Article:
Friday, March 11, 2011

Social Commerce

A lot of initiatives have been undertaken in social commerce lately. Now that brands are more familiar with social media, they may gain an expertise in web 2.0, and therefore go beyond the simple conversation with customers to turn it into a retail channel. I read this very interesting article about it.

What makes it so interesting is that it gives you examples on how to use efficiently social commerce in an original way, not by simply plugging your e-commerce site into Facebook…

Why Social Commerce Can Be So Attractive?

I have been working in the real estate business in the United States, and one of the thing I learned and I actually loved in the customer relationship management field is the “by referral business” idea. The idea is to leverage your customers’ network of friend, family and co workers, in order to find new prospects.

I don't know if you are familliar with the concept of tribal marketing, but as humans are social creatures, they like to do things like their "social environment", and hence, if your friends buy something, you tend to buy somehow the same...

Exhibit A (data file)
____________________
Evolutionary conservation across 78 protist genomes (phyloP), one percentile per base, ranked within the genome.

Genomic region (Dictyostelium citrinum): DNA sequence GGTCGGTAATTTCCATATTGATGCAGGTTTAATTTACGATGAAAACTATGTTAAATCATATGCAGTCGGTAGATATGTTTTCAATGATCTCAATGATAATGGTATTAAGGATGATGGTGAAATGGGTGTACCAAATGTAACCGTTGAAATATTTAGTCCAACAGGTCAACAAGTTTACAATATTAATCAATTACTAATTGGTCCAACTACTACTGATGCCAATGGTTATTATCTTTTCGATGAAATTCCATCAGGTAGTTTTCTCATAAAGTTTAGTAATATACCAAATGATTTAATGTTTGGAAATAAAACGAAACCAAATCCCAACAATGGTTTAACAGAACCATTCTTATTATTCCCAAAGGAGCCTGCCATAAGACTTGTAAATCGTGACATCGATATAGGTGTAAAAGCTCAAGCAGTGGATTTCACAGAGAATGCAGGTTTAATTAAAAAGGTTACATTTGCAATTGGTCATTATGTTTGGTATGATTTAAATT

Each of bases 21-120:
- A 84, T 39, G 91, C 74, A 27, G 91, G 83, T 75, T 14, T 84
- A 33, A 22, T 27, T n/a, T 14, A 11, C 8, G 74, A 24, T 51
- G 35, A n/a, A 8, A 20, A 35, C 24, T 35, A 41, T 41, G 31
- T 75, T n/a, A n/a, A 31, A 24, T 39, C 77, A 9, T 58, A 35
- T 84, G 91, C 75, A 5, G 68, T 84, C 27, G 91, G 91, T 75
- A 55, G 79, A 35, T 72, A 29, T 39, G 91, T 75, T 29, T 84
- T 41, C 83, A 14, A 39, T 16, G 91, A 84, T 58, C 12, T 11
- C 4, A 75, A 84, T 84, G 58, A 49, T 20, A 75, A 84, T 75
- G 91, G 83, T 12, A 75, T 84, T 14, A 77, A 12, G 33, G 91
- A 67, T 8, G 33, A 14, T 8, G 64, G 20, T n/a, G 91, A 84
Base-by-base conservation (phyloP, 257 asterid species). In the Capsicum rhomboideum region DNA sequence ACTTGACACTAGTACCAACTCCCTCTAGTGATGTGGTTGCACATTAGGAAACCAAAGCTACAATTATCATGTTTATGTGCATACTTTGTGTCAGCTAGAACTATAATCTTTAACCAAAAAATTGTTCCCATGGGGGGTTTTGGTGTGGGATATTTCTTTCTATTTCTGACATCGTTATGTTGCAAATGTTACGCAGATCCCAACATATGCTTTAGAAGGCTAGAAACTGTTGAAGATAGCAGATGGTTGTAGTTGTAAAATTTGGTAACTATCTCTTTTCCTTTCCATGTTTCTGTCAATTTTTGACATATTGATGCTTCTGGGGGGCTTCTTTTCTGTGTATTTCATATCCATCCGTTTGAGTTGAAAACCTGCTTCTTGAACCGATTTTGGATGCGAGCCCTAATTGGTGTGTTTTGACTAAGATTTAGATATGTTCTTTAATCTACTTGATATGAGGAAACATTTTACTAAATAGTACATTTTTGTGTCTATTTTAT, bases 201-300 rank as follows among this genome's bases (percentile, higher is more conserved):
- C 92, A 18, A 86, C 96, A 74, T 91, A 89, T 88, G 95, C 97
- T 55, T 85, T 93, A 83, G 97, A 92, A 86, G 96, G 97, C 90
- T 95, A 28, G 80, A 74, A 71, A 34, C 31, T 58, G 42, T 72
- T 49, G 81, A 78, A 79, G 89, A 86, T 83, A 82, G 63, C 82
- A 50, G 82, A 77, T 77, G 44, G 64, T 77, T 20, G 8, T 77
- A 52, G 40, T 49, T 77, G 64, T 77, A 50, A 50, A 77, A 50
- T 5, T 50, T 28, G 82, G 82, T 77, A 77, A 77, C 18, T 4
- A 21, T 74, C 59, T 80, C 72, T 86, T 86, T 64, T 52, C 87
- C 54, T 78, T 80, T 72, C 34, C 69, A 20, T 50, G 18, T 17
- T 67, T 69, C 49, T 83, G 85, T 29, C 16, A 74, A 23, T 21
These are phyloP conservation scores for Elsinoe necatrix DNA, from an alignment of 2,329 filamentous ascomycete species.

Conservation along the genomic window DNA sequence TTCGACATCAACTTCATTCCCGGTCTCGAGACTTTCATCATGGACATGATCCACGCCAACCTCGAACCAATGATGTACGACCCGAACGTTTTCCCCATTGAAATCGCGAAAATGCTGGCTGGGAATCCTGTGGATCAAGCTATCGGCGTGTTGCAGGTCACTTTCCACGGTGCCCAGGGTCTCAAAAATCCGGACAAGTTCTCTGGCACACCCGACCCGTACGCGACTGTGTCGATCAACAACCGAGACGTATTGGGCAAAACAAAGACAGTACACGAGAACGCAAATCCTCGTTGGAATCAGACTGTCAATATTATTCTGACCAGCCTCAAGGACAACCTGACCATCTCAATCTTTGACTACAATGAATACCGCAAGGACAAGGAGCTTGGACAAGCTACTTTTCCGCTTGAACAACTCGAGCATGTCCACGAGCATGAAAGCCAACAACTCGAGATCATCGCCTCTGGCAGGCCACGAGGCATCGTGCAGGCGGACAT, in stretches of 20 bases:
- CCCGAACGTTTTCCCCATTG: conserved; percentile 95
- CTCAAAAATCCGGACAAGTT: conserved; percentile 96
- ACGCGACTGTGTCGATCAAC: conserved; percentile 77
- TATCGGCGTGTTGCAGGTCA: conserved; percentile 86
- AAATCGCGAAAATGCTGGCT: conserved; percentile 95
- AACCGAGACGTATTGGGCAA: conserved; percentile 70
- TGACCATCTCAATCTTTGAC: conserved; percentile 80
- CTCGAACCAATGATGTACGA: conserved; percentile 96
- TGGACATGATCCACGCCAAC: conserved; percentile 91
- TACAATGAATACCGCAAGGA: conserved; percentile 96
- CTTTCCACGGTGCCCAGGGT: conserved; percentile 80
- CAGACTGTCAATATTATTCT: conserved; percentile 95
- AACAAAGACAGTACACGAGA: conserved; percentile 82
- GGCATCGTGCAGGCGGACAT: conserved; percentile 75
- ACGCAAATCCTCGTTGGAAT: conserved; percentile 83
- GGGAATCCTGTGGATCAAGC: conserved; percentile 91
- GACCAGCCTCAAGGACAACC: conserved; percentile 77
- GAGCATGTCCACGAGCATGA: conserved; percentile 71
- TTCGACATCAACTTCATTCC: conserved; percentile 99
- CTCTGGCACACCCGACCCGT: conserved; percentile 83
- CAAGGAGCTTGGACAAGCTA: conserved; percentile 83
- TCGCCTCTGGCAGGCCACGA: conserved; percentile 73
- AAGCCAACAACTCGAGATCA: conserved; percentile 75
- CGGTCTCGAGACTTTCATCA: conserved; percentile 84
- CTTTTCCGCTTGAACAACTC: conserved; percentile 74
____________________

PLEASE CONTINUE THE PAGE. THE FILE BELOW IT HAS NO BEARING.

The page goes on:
And when I see the new features developed in order to give social commerce a lift, I see a lot of the same component: Recommendation, being social and spread the word of mouth.

And I believe this is one of the key factors of success for social commerce: Being able to sell more, thanks to friends recommendations.

What Is The Purpose Of Facebook
Now there are still some unanswered questions about what would be the used of Facebook for brand management and customer relationship management. Indeed, we already know the use of Facebook for customer relationship management. A lot of companies are already using Facebook to converse with customers. This is what we can call an “emotional aspect” of the customer relationship management strategy.

But now, the goal of social commerce is to turn Facebook into a market place, and hence to have more a retail strategy, or “transactional”. Can be both accomplished? Yes, it can without any questions. We have seen that Facebook can become a very important retailing channel, and I have no doubts it may be very profitable. But can you do both?

One of the response may be that retailers could own several different accounts, in order to segment their stakeholders, and then have specific accounts for:

  • Chatting with customers

  • “VRM”: Having customers asking about specific products with a specific prices, and then the brand responding.

  • Customer service

  • Retailing

I believe this is probably what may happen, especially as a lot of the major actors in Facebook already have different Fan pages on it.

What do you think about it?